Many people believe there are currently more roles available in the tech sector than available workers. Based on that, does VMware offer any benefits or rewards policies to attract more women into the industry?

We’ve got mentoring programs. We’ve partnered up with WORK180 to help us attract talent. We also have great support with our leaders. We’re very conscious in our hiring policy [that] one-in-three candidates must be women. We are trying to hire and attract talent that will progress us. We do have [several] benefits for women, and also – part of our diversity, equity and inclusion council – we encourage women to join our internal council to help with those initiatives and programs we have.

We have [also] aligned with certain universities that we work with to attract talent. But it’s not just universities, it’s people from all walks of life. We know there is a shortage of people in this industry, but we’re trying to go out there and find the right people we think could make a difference in our business. 

Why is gender equality and female representation in the tech industry so often discussed and spoken about compared with other industries?

Because it makes sense, and it’s the right thing to do. We want to encourage all young girls. We want them to reach their full potential and challenge the status quo. Why would we not do that?

It’s sad we keep talking about these things, and I hope one day we don’t have to keep talking about gender equality, that it comes naturally, that it happens without having to question it. Until that time comes, we still have to fight it and we still have to keep moving forward. 

From a VMware perspective, we’re passionate about finding talent to help challenge what we’re doing and challenge the status quo. We want women to come in and feel comfortable and confident that they’re going to make a difference.

We’re starting to see how this is having an impact on our business; hiring lots of different women, who come in with different perspectives and points-of-view. We’re even seeing how they approach clients, partners, their community, [and] charities. It’s incredible. It helps build our culture and that’s really important to us.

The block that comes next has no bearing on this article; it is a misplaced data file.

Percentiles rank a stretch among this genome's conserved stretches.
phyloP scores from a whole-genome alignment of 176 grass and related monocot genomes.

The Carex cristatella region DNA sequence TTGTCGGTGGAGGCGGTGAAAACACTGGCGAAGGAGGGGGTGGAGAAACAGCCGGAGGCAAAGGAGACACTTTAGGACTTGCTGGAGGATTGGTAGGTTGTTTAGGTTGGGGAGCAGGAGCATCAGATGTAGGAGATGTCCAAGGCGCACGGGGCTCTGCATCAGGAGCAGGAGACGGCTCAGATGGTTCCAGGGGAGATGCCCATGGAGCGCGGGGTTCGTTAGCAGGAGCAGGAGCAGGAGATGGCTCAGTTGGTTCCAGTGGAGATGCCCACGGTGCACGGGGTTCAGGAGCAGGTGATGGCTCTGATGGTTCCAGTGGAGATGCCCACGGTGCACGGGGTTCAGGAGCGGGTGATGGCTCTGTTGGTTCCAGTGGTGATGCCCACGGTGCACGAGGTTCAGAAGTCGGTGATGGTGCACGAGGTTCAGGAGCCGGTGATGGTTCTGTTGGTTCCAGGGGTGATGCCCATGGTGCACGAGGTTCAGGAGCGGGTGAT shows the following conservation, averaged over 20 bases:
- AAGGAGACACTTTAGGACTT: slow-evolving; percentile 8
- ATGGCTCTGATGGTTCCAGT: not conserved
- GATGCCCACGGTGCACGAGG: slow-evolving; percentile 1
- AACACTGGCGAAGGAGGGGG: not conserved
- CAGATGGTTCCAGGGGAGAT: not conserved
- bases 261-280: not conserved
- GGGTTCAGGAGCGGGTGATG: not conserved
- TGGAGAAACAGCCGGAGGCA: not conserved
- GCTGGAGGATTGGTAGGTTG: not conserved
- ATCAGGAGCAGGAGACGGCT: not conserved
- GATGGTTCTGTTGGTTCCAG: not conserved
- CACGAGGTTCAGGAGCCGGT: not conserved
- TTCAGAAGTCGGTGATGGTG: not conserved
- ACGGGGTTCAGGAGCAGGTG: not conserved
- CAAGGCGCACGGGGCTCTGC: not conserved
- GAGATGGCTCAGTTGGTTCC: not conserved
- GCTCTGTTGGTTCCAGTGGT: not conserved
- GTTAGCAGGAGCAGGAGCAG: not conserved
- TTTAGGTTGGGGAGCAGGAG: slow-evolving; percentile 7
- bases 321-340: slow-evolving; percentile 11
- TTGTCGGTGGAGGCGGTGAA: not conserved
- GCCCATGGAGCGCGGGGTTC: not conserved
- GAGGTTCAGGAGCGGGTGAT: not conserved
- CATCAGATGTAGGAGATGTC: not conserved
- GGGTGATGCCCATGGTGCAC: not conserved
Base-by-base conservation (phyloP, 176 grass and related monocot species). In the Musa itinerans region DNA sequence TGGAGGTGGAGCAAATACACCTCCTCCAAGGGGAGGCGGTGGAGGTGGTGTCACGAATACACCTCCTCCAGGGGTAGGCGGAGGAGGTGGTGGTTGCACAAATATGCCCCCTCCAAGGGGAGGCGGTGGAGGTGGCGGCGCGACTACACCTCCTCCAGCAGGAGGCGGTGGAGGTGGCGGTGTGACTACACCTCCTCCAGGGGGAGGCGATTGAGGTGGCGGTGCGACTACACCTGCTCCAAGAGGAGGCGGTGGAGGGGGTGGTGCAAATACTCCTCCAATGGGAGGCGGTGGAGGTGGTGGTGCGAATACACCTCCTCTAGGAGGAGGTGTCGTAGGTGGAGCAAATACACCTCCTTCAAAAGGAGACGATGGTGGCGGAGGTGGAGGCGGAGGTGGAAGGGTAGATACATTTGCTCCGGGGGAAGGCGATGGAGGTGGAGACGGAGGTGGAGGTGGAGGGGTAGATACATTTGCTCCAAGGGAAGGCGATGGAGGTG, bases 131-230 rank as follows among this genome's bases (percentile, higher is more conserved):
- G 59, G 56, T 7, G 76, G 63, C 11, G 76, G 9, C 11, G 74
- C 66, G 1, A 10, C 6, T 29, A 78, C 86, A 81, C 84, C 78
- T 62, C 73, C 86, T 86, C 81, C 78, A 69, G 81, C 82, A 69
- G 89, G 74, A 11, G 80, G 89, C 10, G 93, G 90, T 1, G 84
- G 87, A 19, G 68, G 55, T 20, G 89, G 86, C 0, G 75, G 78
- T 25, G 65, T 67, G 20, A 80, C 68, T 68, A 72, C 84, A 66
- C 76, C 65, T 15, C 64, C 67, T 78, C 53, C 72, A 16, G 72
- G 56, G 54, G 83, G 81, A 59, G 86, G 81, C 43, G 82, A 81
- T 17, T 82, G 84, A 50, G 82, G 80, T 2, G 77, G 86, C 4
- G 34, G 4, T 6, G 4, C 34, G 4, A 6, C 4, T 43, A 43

In terms of gender equality, what do you think the coming decade will look like for the tech industry?

If I look at it realistically, due to COVID, we’ve actually gone backwards in female representation. 

How did that happen?

The figures [suggest] we’ve gone back ten years. That [includes] going to bigger senior roles, and entering the workforce whether you’ve worked full time or part time. I’m hoping we play catch-up, [but] it’s going to be a challenge to have more women on boards, and have more women in senior roles. We’ve got a lot of work to do, and I’m hoping that in the next ten years we’ll have made some shifts, but I don’t know how big those shifts will be. We need to make some time for it. 

We [want to] increase female representation. We’re working towards it, everyone across the company, from the CEO right through. 

Find out more about the Women Leading Tech Awards HERETickets to the awards are now on sale HERE.

As an initiative created to support gender parity and representation across the tech industry, Women Leading Tech is an event inclusive of non-binary and gender diverse members of the tech industry, as well as any individual identifying as a woman.

Thank you to our Women Leading Tech sponsors: